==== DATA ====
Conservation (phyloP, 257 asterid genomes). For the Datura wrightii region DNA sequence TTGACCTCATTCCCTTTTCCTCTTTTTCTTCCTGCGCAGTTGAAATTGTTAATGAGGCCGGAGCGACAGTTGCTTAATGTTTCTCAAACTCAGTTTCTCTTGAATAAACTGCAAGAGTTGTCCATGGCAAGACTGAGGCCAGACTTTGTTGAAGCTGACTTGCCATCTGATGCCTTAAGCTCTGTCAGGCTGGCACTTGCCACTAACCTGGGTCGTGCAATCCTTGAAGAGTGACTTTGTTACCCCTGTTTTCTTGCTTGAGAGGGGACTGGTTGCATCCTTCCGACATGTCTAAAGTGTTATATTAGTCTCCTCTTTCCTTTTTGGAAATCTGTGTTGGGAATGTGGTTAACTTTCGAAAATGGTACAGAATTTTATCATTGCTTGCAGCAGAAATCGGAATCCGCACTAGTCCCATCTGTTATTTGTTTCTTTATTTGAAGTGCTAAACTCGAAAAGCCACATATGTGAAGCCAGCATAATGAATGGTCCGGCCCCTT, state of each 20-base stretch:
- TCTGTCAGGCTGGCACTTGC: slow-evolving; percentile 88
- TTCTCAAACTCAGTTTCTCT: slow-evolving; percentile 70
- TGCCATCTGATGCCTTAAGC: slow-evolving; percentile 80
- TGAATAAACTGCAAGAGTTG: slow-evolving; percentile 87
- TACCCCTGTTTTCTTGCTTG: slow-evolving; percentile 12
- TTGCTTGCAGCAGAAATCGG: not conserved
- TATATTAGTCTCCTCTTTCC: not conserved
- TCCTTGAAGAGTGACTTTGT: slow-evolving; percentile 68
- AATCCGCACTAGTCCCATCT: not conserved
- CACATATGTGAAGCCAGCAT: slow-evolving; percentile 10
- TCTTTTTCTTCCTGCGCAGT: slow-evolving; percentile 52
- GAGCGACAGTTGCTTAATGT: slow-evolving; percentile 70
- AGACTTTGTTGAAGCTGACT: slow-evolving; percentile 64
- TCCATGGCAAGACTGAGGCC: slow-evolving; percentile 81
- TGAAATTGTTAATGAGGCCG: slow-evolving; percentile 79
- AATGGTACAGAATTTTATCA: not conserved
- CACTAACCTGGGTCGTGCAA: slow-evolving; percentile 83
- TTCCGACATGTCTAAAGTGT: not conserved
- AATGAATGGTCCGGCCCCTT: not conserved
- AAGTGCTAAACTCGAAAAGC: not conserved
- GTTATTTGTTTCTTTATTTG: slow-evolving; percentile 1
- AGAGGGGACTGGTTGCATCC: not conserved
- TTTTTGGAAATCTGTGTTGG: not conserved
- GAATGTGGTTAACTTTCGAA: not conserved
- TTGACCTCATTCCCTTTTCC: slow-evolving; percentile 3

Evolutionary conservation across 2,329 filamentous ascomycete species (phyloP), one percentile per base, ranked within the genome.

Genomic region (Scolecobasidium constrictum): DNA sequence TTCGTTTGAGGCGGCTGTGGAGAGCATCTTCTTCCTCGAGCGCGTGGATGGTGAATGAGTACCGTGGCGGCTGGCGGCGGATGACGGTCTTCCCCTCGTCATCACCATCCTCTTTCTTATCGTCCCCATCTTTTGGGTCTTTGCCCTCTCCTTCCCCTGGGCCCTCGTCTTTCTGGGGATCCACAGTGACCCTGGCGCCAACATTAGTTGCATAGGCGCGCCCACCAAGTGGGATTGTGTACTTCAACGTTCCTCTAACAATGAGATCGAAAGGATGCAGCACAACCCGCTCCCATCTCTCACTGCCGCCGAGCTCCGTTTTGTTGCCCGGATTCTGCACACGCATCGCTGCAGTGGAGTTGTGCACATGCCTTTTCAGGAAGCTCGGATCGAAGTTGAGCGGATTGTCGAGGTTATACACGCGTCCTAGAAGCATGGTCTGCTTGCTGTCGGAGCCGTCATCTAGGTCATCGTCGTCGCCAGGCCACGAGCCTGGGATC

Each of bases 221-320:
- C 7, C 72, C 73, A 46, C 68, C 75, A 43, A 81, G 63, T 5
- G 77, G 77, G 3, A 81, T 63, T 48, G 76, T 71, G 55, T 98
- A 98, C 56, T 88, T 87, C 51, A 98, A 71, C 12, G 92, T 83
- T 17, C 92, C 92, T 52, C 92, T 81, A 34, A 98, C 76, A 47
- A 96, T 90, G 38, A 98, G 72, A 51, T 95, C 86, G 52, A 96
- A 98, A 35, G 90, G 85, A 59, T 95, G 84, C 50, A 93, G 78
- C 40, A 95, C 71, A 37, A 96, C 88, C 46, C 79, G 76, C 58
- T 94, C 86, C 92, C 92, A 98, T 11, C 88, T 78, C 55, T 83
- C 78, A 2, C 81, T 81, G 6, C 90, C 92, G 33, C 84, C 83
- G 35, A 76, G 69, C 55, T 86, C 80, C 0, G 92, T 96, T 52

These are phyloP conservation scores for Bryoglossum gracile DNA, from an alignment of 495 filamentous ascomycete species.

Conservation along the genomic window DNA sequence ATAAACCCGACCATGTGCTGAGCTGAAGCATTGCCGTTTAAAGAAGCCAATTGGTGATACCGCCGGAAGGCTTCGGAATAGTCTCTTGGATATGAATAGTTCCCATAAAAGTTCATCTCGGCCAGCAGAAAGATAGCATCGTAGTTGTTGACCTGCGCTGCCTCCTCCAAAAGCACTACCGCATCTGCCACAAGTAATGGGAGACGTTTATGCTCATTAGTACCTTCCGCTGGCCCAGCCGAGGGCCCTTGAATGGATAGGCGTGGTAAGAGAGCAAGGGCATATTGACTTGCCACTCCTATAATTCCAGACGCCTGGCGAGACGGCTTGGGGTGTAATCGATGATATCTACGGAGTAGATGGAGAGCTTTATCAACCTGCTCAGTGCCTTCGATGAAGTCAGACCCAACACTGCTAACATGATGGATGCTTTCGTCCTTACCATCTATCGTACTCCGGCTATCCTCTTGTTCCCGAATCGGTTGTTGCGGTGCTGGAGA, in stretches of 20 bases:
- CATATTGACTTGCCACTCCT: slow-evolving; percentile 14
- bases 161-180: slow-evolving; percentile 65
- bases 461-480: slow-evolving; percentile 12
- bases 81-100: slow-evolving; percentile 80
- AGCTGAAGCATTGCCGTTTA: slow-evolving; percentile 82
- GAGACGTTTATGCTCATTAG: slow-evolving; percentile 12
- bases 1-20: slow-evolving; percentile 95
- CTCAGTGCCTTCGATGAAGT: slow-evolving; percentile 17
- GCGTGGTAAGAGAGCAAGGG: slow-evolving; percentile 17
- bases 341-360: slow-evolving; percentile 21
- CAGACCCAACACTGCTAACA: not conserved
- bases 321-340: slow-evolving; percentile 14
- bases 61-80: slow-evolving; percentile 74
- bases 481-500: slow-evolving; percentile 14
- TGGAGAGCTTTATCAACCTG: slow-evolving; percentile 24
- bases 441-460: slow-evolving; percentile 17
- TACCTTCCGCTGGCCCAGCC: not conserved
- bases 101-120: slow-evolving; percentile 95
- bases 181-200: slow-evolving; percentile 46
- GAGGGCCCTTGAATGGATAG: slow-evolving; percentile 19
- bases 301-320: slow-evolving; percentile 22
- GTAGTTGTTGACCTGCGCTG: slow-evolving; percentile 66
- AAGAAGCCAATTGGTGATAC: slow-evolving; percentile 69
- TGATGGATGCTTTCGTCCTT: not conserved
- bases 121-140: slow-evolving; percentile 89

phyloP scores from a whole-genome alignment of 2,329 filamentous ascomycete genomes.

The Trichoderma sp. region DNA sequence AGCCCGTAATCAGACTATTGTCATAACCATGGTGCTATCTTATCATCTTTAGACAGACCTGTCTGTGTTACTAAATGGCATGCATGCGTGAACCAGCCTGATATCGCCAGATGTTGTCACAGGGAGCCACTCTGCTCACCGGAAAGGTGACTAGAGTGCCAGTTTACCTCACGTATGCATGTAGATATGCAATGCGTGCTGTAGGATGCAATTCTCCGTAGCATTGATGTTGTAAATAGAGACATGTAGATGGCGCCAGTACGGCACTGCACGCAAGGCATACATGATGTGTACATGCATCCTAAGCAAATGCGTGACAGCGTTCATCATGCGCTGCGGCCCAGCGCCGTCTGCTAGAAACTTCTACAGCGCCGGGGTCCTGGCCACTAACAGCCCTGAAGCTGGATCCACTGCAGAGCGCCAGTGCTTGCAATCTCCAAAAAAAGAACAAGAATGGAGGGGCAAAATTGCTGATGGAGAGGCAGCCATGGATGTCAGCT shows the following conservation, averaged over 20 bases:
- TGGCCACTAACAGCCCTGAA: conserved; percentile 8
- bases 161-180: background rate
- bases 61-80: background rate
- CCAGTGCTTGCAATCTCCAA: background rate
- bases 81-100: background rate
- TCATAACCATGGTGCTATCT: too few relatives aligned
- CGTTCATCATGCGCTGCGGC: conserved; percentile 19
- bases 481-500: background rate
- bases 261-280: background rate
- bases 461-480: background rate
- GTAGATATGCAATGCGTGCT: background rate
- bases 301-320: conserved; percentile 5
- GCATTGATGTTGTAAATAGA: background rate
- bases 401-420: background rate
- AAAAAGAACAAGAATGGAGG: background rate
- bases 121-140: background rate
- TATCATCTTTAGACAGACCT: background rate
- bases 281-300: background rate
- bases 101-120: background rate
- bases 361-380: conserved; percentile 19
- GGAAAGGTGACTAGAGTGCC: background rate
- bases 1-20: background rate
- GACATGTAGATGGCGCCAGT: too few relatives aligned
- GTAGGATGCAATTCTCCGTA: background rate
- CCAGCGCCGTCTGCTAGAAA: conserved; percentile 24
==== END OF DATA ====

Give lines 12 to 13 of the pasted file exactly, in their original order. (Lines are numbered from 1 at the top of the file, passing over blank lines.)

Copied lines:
- TCTTTTTCTTCCTGCGCAGT: slow-evolving; percentile 52
- GAGCGACAGTTGCTTAATGT: slow-evolving; percentile 70